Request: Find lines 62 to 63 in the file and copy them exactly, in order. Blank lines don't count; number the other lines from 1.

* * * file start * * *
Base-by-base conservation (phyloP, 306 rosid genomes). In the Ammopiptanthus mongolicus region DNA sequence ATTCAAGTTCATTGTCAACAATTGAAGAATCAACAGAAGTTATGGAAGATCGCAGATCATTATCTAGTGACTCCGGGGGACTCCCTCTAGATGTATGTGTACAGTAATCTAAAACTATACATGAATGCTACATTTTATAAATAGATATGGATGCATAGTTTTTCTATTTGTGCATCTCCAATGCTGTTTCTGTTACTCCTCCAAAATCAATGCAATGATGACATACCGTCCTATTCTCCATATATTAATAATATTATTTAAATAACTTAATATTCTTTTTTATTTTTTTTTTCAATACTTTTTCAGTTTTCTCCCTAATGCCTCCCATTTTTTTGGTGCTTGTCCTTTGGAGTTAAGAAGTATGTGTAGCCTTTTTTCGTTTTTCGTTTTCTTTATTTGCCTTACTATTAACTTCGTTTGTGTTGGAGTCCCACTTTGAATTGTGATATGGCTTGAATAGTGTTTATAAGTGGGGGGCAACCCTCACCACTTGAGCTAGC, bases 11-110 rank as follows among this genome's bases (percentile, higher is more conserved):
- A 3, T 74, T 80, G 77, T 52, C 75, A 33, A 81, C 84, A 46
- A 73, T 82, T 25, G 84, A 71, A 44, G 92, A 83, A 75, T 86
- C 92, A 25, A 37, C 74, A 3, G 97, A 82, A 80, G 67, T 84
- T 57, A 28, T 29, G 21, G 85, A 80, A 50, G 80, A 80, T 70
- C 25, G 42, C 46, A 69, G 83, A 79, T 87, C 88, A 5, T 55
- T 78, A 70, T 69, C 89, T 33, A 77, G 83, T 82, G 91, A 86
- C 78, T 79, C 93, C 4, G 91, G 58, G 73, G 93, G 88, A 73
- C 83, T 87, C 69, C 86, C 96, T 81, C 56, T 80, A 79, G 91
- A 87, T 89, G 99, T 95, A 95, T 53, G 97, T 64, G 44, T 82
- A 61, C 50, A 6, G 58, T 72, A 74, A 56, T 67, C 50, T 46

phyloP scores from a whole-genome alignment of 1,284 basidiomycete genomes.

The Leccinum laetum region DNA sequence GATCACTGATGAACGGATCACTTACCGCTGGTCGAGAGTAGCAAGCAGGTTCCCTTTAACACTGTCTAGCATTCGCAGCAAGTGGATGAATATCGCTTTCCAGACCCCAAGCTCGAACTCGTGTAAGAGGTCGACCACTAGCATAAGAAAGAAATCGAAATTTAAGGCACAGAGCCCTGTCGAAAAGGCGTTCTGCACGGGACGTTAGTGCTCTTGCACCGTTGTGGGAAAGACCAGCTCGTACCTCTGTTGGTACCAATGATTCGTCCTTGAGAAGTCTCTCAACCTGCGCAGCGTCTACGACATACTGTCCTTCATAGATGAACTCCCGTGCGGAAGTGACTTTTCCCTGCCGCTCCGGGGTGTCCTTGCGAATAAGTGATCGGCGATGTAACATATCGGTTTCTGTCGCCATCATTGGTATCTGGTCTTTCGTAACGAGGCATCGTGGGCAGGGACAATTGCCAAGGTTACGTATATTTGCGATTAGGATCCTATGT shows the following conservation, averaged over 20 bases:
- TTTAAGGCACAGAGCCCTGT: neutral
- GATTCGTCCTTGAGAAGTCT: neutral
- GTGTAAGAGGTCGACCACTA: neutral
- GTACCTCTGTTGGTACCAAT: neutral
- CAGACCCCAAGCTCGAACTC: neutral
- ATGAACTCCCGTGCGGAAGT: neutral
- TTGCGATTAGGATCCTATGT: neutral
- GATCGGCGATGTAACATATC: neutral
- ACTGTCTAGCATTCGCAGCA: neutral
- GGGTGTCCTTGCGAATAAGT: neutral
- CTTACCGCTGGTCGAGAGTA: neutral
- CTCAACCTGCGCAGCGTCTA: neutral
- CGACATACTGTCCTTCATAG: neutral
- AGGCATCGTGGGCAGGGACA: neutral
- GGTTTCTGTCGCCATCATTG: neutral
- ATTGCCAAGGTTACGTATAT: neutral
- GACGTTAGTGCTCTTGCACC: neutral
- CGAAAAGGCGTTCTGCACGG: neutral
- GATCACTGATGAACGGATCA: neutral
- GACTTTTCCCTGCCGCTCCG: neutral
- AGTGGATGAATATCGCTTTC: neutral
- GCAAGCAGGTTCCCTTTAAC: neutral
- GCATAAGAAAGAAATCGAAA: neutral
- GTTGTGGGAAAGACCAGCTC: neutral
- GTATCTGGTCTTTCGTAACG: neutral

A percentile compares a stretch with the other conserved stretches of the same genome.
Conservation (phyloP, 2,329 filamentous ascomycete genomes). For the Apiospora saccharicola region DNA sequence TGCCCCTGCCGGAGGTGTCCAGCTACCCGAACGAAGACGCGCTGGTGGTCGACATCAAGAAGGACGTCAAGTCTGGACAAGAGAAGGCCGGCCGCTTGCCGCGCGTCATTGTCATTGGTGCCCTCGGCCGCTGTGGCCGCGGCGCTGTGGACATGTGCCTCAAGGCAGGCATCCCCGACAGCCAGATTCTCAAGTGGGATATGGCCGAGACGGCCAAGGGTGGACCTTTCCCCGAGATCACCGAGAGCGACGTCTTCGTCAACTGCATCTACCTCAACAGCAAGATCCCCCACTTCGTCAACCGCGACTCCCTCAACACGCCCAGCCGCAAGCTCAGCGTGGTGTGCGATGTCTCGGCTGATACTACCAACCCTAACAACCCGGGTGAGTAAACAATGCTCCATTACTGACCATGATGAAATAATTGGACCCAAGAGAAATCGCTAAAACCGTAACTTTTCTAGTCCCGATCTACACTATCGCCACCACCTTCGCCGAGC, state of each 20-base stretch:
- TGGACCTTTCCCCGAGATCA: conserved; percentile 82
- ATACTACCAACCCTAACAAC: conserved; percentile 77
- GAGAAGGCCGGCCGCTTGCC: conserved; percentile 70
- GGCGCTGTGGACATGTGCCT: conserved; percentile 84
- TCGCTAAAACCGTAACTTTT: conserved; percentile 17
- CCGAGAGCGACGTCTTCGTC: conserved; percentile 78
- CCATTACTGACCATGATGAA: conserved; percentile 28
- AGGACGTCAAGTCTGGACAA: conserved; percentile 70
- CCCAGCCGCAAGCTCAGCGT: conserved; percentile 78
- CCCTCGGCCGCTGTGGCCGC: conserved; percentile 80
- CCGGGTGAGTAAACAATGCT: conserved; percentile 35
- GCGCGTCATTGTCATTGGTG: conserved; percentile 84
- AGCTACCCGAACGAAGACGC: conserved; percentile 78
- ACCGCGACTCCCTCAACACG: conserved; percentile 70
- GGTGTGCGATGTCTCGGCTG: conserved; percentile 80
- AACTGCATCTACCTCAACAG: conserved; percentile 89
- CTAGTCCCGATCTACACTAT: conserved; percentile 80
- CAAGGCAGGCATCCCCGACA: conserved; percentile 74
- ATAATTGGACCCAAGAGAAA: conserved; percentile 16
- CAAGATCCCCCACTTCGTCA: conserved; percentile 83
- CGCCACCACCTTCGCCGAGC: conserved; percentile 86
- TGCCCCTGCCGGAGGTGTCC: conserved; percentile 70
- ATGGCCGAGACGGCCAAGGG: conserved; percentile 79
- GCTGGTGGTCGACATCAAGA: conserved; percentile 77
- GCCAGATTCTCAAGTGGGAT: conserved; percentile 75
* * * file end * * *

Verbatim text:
- TGCCCCTGCCGGAGGTGTCC: conserved; percentile 70
- ATGGCCGAGACGGCCAAGGG: conserved; percentile 79